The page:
What a Scream Does to Your Brain
The sound of a scream goes right to the fear centers of our brain, suggests a new study published in the journal Cell Press.
New York University and University of Geneva scientists listened to YouTube videos and people screaming into a sound-booth microphone to analyze what screaming does to the brain. They wanted to focus specifically on high-quality screams and screamed phrases that were distinguishable from other loud or high-pitched sounds.
As part of their research, the scientists used a new method of sound analysis called the modulation power spectrum (MPS). This technology shows the rate of sound intensity changes and identified an acoustic sound range that is specific to screaming, not regular speech. This approach identified a sound quality associated with screaming called roughness, meaning that volume rises dramatically and fast.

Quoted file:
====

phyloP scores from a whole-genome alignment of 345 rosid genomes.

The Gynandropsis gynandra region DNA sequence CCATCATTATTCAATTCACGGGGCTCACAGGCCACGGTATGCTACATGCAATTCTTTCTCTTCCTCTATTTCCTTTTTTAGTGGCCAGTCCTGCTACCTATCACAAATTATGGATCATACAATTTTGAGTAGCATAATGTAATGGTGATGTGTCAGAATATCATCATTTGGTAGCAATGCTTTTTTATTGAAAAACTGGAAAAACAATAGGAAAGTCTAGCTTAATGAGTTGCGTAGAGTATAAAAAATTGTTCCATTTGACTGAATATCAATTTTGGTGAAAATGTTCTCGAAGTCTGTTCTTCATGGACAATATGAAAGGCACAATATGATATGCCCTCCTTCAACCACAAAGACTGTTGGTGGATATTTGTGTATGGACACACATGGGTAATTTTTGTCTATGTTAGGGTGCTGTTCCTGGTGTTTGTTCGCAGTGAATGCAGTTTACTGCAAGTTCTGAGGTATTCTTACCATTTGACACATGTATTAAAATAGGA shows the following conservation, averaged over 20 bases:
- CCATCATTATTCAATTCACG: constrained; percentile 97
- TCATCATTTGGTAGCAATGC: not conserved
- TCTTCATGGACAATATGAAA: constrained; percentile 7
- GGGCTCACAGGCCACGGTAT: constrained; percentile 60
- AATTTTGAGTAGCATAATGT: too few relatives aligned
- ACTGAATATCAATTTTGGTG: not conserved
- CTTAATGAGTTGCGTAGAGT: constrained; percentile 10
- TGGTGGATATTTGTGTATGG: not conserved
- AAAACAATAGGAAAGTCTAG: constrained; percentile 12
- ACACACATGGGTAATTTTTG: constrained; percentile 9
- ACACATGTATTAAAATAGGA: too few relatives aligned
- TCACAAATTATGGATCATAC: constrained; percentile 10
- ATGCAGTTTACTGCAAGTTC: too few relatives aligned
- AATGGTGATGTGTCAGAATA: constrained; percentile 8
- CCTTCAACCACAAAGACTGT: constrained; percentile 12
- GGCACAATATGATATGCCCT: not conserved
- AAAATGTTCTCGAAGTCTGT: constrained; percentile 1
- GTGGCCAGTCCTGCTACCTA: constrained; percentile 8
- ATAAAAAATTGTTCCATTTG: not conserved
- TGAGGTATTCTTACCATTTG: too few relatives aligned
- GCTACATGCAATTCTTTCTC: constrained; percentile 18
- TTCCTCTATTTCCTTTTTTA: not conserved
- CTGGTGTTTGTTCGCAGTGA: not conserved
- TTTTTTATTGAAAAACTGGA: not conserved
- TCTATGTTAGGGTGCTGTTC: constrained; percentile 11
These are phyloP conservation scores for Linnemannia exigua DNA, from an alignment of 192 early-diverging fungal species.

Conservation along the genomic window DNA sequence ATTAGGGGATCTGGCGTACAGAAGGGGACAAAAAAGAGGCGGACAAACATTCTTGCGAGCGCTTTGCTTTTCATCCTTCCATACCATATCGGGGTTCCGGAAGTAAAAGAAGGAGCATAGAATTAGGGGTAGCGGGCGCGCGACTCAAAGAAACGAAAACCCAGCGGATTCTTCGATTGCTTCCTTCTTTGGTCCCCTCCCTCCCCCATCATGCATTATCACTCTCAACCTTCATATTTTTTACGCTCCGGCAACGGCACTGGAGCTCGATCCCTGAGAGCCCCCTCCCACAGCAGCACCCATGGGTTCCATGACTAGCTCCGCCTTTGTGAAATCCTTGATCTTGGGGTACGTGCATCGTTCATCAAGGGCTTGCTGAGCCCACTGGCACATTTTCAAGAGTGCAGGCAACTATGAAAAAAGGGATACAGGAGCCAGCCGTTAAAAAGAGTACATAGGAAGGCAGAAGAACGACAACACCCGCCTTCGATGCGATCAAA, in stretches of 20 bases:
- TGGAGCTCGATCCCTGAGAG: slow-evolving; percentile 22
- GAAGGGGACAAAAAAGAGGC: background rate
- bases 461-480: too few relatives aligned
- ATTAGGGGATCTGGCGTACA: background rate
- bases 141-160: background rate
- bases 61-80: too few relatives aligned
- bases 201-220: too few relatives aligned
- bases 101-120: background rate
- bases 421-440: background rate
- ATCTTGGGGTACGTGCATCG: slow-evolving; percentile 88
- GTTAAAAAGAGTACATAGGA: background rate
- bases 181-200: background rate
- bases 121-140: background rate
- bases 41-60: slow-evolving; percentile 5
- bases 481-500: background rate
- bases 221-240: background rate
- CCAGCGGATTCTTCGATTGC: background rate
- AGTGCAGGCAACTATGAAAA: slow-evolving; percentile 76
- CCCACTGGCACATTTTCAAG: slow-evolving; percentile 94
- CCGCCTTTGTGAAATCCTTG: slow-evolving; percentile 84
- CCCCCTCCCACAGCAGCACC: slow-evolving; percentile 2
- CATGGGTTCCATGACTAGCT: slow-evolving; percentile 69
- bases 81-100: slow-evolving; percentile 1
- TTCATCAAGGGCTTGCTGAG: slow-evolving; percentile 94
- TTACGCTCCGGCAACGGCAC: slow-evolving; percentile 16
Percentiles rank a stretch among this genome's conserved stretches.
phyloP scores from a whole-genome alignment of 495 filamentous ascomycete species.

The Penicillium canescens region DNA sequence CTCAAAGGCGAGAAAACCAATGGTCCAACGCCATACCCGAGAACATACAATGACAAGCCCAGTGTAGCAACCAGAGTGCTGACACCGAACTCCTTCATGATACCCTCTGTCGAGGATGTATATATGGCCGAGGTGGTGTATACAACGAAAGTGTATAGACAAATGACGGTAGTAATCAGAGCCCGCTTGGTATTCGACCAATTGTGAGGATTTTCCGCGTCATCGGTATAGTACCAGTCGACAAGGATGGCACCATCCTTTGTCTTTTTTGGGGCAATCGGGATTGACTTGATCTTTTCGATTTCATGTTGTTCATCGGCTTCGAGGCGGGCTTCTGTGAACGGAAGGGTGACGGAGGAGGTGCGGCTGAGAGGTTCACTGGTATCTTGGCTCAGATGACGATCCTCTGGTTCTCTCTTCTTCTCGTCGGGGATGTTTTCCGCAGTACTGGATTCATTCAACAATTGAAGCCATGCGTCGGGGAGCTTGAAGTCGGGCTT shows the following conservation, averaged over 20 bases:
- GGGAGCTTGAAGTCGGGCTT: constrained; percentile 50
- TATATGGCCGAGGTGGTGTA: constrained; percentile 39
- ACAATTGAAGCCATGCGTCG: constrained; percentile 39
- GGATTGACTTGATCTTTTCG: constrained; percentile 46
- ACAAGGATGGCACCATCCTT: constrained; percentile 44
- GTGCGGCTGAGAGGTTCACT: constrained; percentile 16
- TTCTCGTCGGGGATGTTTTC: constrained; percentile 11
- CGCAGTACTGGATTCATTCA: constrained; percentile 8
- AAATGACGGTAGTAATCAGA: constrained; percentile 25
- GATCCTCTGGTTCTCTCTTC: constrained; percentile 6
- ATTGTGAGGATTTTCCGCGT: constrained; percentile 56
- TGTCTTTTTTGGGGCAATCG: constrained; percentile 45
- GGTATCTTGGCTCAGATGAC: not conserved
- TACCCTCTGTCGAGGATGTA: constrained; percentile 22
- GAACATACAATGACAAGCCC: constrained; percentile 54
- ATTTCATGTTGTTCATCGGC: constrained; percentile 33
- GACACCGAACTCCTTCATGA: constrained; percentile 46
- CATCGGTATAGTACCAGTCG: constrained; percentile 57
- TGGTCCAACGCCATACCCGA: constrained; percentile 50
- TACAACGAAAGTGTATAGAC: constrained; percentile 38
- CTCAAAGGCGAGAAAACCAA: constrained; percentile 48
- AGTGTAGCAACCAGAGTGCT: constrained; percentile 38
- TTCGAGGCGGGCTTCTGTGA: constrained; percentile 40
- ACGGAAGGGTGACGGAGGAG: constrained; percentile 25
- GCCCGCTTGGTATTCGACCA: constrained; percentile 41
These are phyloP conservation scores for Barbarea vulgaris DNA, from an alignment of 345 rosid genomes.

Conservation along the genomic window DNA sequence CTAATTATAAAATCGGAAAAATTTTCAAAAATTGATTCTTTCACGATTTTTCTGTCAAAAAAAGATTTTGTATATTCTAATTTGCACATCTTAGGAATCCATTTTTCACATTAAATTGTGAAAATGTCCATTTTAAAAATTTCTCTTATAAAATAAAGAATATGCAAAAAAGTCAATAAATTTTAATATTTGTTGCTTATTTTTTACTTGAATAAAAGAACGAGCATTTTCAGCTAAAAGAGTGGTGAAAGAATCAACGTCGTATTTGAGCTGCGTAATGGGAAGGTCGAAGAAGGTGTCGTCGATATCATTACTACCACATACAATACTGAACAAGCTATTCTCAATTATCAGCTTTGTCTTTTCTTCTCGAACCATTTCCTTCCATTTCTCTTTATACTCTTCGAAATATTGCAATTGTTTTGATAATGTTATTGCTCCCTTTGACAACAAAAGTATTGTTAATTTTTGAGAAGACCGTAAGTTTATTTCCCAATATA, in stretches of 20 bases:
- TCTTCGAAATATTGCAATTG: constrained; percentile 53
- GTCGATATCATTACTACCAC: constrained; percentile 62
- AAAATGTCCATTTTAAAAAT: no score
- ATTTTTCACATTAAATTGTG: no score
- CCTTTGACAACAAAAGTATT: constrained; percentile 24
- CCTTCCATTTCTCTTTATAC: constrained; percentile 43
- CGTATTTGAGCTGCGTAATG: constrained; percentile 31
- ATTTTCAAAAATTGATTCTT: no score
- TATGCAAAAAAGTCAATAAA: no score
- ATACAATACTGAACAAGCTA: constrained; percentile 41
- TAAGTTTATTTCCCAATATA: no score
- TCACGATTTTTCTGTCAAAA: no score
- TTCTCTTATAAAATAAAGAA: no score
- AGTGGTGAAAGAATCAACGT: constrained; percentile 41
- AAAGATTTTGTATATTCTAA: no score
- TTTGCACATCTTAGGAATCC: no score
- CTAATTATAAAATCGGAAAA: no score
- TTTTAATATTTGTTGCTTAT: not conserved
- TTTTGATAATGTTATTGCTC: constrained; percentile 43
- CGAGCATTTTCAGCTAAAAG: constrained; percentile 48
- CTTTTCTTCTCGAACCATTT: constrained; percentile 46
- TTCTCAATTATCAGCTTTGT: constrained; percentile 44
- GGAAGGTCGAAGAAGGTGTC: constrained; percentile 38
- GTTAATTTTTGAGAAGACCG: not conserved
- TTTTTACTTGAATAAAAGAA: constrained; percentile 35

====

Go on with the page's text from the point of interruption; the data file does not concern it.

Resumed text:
Through a series of experiments, the scientists confirmed the sound of screaming is unique within the auditory spectrum of what the brain responds to, even across languages. Only ambulance sirens and car alarms had a similar affect on the amygdala, the so-called fear center of the brain.
The study also found the higher the roughness, the scarier that the sound registers with the brain. Candidates listened to screams and sounds while their brain activity was monitored. When the roughness was manipulated to be higher, activity in the amygdala increased as well.